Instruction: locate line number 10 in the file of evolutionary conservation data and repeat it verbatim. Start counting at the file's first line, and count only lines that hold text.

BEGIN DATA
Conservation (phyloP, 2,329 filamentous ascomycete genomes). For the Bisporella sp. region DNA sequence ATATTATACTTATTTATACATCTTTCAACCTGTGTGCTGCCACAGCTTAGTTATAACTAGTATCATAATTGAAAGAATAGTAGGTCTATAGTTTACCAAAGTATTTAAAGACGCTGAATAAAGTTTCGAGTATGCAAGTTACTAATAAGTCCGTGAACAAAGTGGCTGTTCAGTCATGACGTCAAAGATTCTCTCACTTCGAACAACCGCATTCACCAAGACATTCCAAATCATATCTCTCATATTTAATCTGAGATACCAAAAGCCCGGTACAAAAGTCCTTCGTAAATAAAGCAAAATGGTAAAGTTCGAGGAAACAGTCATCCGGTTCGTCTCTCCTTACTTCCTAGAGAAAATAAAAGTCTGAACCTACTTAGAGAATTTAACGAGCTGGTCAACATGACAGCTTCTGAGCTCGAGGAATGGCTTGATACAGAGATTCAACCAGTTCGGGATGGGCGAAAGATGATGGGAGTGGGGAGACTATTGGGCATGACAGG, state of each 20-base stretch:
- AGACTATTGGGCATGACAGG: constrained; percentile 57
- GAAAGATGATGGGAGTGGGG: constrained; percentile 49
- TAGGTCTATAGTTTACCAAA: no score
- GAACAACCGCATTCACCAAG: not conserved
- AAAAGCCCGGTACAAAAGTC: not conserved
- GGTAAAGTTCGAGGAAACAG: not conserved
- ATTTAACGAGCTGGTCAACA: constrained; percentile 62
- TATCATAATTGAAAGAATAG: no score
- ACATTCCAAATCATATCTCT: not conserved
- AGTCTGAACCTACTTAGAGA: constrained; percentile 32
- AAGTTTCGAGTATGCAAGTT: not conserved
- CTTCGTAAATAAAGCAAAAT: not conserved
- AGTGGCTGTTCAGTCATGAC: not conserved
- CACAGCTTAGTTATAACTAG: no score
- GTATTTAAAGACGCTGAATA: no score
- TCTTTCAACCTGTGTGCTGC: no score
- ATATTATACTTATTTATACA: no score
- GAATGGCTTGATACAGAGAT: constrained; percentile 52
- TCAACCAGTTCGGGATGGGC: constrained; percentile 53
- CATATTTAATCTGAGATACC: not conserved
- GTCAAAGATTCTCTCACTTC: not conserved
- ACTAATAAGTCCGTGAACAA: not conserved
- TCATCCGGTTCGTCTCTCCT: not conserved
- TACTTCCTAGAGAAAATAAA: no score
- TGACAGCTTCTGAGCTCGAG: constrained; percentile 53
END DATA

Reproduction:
- ACATTCCAAATCATATCTCT: not conserved